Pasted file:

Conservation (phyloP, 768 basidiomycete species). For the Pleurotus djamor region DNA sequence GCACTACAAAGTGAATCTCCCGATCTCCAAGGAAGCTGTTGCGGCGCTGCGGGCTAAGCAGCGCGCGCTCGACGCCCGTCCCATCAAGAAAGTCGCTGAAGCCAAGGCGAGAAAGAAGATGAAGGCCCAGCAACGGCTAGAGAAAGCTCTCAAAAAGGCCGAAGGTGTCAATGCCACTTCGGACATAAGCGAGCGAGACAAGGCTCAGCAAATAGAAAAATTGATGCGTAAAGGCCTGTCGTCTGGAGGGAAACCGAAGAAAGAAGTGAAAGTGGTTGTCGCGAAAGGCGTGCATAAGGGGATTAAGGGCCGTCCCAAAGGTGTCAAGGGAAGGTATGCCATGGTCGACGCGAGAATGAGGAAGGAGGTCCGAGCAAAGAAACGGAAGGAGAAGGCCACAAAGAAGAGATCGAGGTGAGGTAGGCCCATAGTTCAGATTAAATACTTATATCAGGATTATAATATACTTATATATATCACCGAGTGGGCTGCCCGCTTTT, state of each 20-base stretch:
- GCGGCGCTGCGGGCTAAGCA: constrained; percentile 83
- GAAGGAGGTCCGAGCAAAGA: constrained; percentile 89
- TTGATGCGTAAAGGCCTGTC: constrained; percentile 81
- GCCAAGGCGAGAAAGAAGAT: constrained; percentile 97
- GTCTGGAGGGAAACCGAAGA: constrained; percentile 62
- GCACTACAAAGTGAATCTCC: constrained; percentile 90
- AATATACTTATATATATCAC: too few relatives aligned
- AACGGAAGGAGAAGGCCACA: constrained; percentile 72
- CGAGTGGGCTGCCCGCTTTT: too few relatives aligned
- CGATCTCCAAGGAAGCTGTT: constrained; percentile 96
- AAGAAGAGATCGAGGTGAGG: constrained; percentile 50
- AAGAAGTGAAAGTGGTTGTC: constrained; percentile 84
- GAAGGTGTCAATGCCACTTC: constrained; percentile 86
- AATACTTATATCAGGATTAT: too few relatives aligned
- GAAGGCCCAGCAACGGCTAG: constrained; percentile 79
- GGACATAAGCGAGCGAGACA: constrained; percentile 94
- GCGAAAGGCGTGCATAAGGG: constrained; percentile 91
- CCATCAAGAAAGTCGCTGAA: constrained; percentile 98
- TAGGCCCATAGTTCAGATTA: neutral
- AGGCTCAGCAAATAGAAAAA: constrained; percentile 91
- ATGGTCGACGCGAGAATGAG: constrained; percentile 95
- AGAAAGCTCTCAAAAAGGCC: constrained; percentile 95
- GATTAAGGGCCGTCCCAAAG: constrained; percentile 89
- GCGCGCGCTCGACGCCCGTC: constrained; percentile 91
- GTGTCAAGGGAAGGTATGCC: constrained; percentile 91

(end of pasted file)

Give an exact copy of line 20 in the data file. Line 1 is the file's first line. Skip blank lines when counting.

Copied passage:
- TAGGCCCATAGTTCAGATTA: neutral